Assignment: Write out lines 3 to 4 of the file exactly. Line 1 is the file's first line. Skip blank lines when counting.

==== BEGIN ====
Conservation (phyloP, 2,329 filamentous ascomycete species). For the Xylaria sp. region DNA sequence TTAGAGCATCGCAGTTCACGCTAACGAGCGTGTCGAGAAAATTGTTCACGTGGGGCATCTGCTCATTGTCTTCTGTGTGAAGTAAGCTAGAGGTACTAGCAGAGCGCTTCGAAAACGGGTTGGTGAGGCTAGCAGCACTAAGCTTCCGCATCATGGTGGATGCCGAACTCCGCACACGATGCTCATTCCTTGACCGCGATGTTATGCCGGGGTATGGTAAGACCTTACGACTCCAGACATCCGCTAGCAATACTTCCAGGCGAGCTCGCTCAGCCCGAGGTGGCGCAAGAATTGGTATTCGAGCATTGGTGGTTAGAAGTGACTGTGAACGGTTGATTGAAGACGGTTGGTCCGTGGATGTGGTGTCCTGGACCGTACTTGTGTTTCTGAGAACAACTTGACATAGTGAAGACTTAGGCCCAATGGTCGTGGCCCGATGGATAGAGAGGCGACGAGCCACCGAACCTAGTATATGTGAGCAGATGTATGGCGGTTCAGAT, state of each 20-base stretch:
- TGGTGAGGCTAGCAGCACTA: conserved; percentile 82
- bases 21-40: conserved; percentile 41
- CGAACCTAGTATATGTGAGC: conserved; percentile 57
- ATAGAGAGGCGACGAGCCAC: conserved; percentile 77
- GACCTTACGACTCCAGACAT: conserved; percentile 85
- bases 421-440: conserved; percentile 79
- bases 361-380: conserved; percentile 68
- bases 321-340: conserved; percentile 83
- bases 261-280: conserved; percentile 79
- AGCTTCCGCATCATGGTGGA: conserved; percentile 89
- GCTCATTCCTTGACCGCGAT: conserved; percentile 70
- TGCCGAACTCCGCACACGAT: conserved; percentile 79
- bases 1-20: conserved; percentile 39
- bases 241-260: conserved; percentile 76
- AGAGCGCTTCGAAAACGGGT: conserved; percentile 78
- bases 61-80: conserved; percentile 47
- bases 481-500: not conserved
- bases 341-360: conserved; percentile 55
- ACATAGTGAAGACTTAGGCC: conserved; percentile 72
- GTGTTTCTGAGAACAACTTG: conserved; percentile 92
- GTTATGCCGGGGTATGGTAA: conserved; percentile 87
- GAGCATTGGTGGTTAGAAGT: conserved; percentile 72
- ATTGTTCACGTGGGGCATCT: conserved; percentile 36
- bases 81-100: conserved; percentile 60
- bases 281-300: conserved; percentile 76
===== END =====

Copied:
- bases 21-40: conserved; percentile 41
- CGAACCTAGTATATGTGAGC: conserved; percentile 57